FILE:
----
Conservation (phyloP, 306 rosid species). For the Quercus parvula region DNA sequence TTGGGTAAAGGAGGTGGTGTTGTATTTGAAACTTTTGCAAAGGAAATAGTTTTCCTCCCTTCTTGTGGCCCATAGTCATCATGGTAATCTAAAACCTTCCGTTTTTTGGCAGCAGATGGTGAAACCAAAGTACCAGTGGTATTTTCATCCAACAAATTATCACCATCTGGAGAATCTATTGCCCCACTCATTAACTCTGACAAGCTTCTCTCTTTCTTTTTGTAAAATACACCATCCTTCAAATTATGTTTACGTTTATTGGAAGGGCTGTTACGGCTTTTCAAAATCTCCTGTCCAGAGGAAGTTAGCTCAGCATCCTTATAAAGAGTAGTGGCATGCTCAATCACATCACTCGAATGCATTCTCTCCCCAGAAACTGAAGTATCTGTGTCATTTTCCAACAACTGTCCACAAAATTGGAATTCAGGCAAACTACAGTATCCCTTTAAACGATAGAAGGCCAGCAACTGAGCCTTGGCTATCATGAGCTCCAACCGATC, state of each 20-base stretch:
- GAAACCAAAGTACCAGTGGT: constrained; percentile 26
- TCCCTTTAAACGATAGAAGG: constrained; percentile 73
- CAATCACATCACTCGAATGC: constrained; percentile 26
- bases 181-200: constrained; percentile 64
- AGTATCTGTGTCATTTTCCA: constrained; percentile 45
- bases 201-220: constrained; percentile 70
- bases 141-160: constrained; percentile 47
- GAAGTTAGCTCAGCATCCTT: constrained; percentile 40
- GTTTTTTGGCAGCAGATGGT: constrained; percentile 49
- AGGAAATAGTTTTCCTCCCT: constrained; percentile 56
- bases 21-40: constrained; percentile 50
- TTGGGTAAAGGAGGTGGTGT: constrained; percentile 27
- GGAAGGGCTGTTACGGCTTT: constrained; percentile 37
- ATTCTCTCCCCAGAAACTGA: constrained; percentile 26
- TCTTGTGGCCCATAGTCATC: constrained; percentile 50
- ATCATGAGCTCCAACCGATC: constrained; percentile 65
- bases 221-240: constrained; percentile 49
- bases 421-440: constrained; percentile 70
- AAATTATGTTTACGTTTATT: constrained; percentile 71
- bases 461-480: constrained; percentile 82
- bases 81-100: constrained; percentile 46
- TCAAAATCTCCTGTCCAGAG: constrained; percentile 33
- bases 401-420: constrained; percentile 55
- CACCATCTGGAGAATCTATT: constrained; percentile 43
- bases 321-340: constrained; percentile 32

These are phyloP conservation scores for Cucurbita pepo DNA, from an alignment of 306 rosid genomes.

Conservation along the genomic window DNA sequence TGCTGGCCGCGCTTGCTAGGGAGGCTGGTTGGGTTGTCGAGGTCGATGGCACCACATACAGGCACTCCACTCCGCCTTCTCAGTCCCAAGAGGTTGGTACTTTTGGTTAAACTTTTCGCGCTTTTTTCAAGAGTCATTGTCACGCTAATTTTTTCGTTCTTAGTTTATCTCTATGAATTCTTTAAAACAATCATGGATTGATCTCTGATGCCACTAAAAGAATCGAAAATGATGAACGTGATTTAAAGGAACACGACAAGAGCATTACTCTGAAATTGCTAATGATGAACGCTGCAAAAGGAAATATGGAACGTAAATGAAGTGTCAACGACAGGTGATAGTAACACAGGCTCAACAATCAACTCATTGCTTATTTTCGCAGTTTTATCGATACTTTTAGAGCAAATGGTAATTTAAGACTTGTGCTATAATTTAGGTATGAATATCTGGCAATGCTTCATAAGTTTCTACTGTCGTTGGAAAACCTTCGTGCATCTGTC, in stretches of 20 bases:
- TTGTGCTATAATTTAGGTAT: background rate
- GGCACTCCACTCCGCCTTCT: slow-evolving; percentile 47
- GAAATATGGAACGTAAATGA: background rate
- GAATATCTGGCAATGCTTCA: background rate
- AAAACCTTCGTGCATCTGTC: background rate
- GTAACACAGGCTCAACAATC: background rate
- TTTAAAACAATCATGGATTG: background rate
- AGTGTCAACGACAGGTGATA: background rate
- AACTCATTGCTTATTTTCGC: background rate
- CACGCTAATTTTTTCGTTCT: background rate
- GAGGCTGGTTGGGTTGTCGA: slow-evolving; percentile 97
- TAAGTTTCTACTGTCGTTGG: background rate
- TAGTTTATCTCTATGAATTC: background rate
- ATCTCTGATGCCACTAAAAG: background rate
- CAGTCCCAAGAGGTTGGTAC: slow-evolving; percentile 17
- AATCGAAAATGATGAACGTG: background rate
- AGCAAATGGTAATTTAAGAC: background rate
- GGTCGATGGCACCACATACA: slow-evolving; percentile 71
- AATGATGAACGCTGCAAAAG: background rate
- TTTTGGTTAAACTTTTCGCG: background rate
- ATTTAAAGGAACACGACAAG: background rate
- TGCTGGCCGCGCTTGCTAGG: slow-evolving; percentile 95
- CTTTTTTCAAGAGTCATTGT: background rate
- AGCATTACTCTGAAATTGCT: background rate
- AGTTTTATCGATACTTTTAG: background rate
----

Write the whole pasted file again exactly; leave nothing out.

Conservation (phyloP, 306 rosid species). For the Quercus parvula region DNA sequence TTGGGTAAAGGAGGTGGTGTTGTATTTGAAACTTTTGCAAAGGAAATAGTTTTCCTCCCTTCTTGTGGCCCATAGTCATCATGGTAATCTAAAACCTTCCGTTTTTTGGCAGCAGATGGTGAAACCAAAGTACCAGTGGTATTTTCATCCAACAAATTATCACCATCTGGAGAATCTATTGCCCCACTCATTAACTCTGACAAGCTTCTCTCTTTCTTTTTGTAAAATACACCATCCTTCAAATTATGTTTACGTTTATTGGAAGGGCTGTTACGGCTTTTCAAAATCTCCTGTCCAGAGGAAGTTAGCTCAGCATCCTTATAAAGAGTAGTGGCATGCTCAATCACATCACTCGAATGCATTCTCTCCCCAGAAACTGAAGTATCTGTGTCATTTTCCAACAACTGTCCACAAAATTGGAATTCAGGCAAACTACAGTATCCCTTTAAACGATAGAAGGCCAGCAACTGAGCCTTGGCTATCATGAGCTCCAACCGATC, state of each 20-base stretch:
- GAAACCAAAGTACCAGTGGT: constrained; percentile 26
- TCCCTTTAAACGATAGAAGG: constrained; percentile 73
- CAATCACATCACTCGAATGC: constrained; percentile 26
- bases 181-200: constrained; percentile 64
- AGTATCTGTGTCATTTTCCA: constrained; percentile 45
- bases 201-220: constrained; percentile 70
- bases 141-160: constrained; percentile 47
- GAAGTTAGCTCAGCATCCTT: constrained; percentile 40
- GTTTTTTGGCAGCAGATGGT: constrained; percentile 49
- AGGAAATAGTTTTCCTCCCT: constrained; percentile 56
- bases 21-40: constrained; percentile 50
- TTGGGTAAAGGAGGTGGTGT: constrained; percentile 27
- GGAAGGGCTGTTACGGCTTT: constrained; percentile 37
- ATTCTCTCCCCAGAAACTGA: constrained; percentile 26
- TCTTGTGGCCCATAGTCATC: constrained; percentile 50
- ATCATGAGCTCCAACCGATC: constrained; percentile 65
- bases 221-240: constrained; percentile 49
- bases 421-440: constrained; percentile 70
- AAATTATGTTTACGTTTATT: constrained; percentile 71
- bases 461-480: constrained; percentile 82
- bases 81-100: constrained; percentile 46
- TCAAAATCTCCTGTCCAGAG: constrained; percentile 33
- bases 401-420: constrained; percentile 55
- CACCATCTGGAGAATCTATT: constrained; percentile 43
- bases 321-340: constrained; percentile 32

These are phyloP conservation scores for Cucurbita pepo DNA, from an alignment of 306 rosid genomes.

Conservation along the genomic window DNA sequence TGCTGGCCGCGCTTGCTAGGGAGGCTGGTTGGGTTGTCGAGGTCGATGGCACCACATACAGGCACTCCACTCCGCCTTCTCAGTCCCAAGAGGTTGGTACTTTTGGTTAAACTTTTCGCGCTTTTTTCAAGAGTCATTGTCACGCTAATTTTTTCGTTCTTAGTTTATCTCTATGAATTCTTTAAAACAATCATGGATTGATCTCTGATGCCACTAAAAGAATCGAAAATGATGAACGTGATTTAAAGGAACACGACAAGAGCATTACTCTGAAATTGCTAATGATGAACGCTGCAAAAGGAAATATGGAACGTAAATGAAGTGTCAACGACAGGTGATAGTAACACAGGCTCAACAATCAACTCATTGCTTATTTTCGCAGTTTTATCGATACTTTTAGAGCAAATGGTAATTTAAGACTTGTGCTATAATTTAGGTATGAATATCTGGCAATGCTTCATAAGTTTCTACTGTCGTTGGAAAACCTTCGTGCATCTGTC, in stretches of 20 bases:
- TTGTGCTATAATTTAGGTAT: background rate
- GGCACTCCACTCCGCCTTCT: slow-evolving; percentile 47
- GAAATATGGAACGTAAATGA: background rate
- GAATATCTGGCAATGCTTCA: background rate
- AAAACCTTCGTGCATCTGTC: background rate
- GTAACACAGGCTCAACAATC: background rate
- TTTAAAACAATCATGGATTG: background rate
- AGTGTCAACGACAGGTGATA: background rate
- AACTCATTGCTTATTTTCGC: background rate
- CACGCTAATTTTTTCGTTCT: background rate
- GAGGCTGGTTGGGTTGTCGA: slow-evolving; percentile 97
- TAAGTTTCTACTGTCGTTGG: background rate
- TAGTTTATCTCTATGAATTC: background rate
- ATCTCTGATGCCACTAAAAG: background rate
- CAGTCCCAAGAGGTTGGTAC: slow-evolving; percentile 17
- AATCGAAAATGATGAACGTG: background rate
- AGCAAATGGTAATTTAAGAC: background rate
- GGTCGATGGCACCACATACA: slow-evolving; percentile 71
- AATGATGAACGCTGCAAAAG: background rate
- TTTTGGTTAAACTTTTCGCG: background rate
- ATTTAAAGGAACACGACAAG: background rate
- TGCTGGCCGCGCTTGCTAGG: slow-evolving; percentile 95
- CTTTTTTCAAGAGTCATTGT: background rate
- AGCATTACTCTGAAATTGCT: background rate
- AGTTTTATCGATACTTTTAG: background rate